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  #1  
Old 08-27-2018, 05:55 PM
hotspur.serotta hotspur.serotta is offline
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Join Date: Jun 2018
Posts: 41
Saddle width

I got cardboard and tried to measure my sit bones with widely varying results (95 to 110 mm). I was sitting on a low bench, femur parallel to ground. However, I was rocking side to side to make deeper impressions.

I then modified my technique. I soaked the cardboard for ~5 minutes, then sat straight down. Two trials resulted in much greater consistency, 105 and 108 mm.

Some sites say to add 20 mm, others 25 to 30 mm, so my nominal seat width should be 125 to 135 mm? Anything I'm overlooking here?

I'm a Bontrager Position 4, Fitness, rider (see here).

Some of the suggested seats I seen recommended are these:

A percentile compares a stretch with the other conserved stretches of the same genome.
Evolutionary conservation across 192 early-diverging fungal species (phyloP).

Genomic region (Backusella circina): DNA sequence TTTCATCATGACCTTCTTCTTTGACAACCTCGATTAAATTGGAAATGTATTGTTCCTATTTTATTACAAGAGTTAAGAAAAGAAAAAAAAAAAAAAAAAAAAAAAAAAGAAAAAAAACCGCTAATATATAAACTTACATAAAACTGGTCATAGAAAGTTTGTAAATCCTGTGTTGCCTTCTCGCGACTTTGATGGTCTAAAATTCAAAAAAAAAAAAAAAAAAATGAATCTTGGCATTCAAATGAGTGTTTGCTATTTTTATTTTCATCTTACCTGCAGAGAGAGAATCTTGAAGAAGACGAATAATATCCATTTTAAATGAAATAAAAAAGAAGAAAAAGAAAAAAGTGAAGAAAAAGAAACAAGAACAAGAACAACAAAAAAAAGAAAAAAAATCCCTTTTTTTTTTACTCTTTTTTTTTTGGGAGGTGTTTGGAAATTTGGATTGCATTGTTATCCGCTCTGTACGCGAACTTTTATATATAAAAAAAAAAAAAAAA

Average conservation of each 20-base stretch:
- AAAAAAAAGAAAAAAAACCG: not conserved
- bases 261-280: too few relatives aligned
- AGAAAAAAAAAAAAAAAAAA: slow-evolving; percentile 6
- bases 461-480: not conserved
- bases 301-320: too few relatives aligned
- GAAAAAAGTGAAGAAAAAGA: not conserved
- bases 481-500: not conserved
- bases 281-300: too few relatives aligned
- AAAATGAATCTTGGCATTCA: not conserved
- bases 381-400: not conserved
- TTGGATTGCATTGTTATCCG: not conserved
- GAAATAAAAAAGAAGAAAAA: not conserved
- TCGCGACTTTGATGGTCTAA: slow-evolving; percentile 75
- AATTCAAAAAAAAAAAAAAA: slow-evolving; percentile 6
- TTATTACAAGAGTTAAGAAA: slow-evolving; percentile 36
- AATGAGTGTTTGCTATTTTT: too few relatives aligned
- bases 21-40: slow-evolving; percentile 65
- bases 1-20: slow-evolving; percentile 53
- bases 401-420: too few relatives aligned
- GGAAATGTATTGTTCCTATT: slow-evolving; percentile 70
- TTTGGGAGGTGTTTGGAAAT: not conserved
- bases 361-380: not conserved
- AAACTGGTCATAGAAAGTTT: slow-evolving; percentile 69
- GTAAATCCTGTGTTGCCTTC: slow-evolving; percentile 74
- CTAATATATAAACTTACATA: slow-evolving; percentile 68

Brooks B17
Brooks Flyer
Rivet Cycle Works
Selle Anatomica X-Series
WTB Deva
Thoughts and suggestions welcomed!
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  #2  
Old 08-27-2018, 09:24 PM
daker13 daker13 is offline
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Join Date: Jul 2008
Location: Rhode Island
Posts: 879
Sounds like you're doing a good job figuring out what you'll need, but finding the right saddle is hard and many riders spend their whole lives going back and forth from one saddle to the next. With Brooks, it's hard to tell a cyclist whether it's going to work or not since saddle choice is so personal. It's more like, You should give one a try. (Brooks is what I have on my bikes, the B17 and the cambium.)